The hard-top launch off North River Road in Auburn can accommodate big boats and provides lots of parking space.

I discovered fishing for smallmouth bass on the Androscoggin River in the Lewiston/Auburn area over the last month (click here and here for details). I continue my investigation of this fascinating stretch of the river by exploring the section that flows between Great Falls in downtown Lewiston/Auburn and the Deer Rips Hydropower Dam located two miles further upstream. The public put-in is about one quarter mile down North River Road off Center Street in Auburn. This hard-top boat launch is clearly indicated from the road and can accommodate big boats. It also provides ample parking space for multiple vehicles and boat trailers.

 

 

 

 

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Smallmouth bass fishing on the Androscoggin River in Auburn, Maine (July 10, 2016)

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The boat launch on the Auburn side of the river, with Longley Bridge in the background hiding the Great Falls

The boat launch on the Auburn side of the river, with Court Street Bridge in the background, hiding Great Falls

I discovered fishing for smallmouth bass on the Androscoggin River in Lewiston last week (click here for details). I decided that I need to continue exploring this section of the river further downstream of Great Falls to appreciate its full potential. So, this evening, I put my small motor boat in the water at the boat launch located off Main Street in Auburn, just below the Route 100/202 bridge (Court Street). The access to this launch is via an unnamed ally off Main Street (Route 136) right after the Festival Plaza, with its unique multi-colored, sail-like awning. The launch area, which is located next to the Auburn River Walk, can accommodate small trailered boats. What is bizarre, though, is the complete lack of public parking next to this hard boat launch. All parking in that general area is by permit only. One alternative is to drive back out onto Main Street and park in the municipal parking lot located directly across from the Festival Plaza. Since Main Street is one-way, it requires driving around the block. I easily find a double parking space (for my truck + trailer) because it’s early Sunday evening and the municipal parking lot is half empty. But I doubt that it would be easy to find space to park a vehicle and trailer at any other time during the week. I also notice lots of signs in that municipal parking lot stating that vehicles can only be parked for a maximum of 2 hours during the day. Keep these parking limitations in mind if you are planning on launching a motorized boat from this location.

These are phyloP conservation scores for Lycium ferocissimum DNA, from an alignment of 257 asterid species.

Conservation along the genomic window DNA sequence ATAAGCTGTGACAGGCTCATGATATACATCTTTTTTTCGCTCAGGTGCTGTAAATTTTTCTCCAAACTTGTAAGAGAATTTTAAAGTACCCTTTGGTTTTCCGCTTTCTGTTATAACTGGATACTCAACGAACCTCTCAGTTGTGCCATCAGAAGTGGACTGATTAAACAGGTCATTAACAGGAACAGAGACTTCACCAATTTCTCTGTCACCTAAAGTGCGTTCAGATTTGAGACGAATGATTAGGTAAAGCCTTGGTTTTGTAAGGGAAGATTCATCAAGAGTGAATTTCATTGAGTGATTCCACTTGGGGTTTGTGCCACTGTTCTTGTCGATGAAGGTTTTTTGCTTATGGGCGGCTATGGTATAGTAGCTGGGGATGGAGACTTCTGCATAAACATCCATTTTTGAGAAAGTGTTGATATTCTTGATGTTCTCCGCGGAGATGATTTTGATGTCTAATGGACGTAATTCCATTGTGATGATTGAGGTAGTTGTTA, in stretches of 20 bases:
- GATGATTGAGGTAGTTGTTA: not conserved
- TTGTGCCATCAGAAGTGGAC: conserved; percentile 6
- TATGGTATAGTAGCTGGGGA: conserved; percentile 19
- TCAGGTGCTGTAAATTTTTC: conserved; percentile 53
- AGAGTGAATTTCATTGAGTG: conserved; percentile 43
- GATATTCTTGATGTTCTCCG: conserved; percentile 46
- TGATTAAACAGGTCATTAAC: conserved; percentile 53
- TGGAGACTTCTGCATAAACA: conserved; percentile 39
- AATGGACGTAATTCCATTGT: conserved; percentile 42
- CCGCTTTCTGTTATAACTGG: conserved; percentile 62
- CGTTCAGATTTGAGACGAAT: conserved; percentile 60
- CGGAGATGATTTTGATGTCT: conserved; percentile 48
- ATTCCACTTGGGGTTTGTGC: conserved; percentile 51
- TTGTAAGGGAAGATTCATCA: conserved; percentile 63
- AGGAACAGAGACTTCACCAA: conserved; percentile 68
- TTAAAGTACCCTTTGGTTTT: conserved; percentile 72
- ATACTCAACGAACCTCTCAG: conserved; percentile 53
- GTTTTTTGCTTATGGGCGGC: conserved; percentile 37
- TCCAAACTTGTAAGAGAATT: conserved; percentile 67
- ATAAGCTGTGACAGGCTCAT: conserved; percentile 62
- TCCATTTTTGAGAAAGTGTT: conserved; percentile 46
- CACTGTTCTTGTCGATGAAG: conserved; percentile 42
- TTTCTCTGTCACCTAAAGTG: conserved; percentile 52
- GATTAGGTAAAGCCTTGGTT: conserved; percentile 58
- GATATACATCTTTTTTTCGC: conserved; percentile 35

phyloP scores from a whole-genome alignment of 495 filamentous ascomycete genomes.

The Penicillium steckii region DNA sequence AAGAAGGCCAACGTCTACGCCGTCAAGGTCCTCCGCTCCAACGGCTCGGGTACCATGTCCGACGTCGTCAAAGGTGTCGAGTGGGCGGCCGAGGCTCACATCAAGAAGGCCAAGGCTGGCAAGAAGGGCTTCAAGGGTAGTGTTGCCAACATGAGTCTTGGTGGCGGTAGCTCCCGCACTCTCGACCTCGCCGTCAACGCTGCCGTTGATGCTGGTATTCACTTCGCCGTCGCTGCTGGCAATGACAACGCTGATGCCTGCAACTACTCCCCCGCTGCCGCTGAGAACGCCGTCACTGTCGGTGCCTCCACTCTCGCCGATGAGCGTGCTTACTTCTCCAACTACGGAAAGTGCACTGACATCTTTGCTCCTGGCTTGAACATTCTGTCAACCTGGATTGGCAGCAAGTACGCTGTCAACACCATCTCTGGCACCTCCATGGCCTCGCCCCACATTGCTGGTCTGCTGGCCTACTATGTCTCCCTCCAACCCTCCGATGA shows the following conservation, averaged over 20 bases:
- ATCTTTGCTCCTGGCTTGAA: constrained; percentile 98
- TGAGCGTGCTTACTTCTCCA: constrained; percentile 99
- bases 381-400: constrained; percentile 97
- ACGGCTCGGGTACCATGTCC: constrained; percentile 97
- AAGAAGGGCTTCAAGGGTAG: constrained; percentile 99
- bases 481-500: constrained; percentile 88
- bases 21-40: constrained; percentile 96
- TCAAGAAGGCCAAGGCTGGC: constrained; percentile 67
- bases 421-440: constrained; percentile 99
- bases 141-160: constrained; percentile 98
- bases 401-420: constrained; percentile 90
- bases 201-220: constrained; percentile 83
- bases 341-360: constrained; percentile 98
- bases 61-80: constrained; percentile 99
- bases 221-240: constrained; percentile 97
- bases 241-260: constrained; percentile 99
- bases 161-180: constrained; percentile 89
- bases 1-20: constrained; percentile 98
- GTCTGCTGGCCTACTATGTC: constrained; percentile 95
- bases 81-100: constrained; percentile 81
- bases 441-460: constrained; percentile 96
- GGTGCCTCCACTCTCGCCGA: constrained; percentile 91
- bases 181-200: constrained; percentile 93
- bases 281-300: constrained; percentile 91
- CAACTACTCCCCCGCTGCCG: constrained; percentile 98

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Smallmouth bass fishing on the Androscoggin River in Lewiston, Maine (July 2, 2015)

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I put in my canoe at the Simard-Payne Memorial Park. The Court Street bridge is in the background further upstream.

I put in my canoe at the Simard-Payne Memorial Park. The Court Street bridge is in the background further upstream.